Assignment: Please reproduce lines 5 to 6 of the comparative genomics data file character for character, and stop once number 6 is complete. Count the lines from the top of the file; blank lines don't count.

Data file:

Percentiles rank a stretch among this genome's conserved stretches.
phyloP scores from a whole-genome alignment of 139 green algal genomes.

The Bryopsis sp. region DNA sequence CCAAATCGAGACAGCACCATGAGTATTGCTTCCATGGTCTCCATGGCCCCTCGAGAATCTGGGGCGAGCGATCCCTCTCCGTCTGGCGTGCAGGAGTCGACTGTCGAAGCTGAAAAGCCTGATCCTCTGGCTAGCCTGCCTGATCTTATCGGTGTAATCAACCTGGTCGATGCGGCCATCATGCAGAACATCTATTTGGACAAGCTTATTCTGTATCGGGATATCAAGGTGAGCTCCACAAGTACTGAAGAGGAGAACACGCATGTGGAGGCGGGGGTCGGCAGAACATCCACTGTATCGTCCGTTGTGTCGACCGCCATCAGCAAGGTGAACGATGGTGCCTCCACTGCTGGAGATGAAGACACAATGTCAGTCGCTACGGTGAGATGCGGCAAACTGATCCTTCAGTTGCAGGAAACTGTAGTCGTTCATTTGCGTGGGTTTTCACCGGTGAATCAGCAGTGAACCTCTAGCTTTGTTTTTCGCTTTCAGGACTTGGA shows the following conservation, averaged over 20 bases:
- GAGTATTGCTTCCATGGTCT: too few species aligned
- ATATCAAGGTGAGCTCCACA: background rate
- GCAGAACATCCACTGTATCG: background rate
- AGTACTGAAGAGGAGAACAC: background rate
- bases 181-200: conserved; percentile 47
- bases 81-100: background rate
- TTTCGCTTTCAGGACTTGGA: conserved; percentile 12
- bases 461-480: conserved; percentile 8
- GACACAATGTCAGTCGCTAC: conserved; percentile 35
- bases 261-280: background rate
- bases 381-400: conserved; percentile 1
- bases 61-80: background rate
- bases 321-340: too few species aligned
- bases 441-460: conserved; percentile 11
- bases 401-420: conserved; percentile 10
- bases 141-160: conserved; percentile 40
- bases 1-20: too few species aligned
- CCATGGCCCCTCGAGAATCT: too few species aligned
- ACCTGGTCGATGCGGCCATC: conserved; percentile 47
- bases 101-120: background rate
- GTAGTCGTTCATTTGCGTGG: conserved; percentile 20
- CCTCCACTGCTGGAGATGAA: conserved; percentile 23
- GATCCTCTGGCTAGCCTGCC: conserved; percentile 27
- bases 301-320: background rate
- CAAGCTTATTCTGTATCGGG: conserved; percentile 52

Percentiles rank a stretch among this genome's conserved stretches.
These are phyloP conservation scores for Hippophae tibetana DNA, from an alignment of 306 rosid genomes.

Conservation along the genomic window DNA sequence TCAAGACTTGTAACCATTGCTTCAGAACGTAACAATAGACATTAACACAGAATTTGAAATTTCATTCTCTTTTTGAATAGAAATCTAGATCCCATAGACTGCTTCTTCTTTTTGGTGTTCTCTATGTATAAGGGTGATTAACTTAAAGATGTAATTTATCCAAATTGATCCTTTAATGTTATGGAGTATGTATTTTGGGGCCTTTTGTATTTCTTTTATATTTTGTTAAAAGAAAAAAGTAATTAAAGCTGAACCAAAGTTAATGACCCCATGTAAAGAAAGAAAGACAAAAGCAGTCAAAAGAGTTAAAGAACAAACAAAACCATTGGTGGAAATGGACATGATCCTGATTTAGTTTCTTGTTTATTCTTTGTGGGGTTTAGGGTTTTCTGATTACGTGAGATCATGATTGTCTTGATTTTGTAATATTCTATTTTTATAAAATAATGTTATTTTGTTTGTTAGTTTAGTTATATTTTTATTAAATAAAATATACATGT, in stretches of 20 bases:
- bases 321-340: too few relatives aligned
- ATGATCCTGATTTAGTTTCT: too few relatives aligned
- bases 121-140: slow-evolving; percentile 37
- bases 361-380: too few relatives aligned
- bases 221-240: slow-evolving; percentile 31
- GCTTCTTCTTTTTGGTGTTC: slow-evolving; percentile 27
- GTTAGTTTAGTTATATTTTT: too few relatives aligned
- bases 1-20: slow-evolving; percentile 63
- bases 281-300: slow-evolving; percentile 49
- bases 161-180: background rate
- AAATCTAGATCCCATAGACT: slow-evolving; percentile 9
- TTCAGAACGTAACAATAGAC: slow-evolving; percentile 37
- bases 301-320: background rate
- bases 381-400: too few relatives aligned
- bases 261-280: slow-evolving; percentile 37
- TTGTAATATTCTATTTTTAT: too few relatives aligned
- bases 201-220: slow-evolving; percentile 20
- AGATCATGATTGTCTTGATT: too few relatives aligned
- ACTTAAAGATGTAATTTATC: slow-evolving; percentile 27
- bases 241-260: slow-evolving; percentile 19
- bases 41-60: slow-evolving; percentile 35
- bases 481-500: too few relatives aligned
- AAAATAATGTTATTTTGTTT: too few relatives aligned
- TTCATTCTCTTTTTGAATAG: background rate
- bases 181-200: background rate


- ATATCAAGGTGAGCTCCACA: background rate
- GCAGAACATCCACTGTATCG: background rate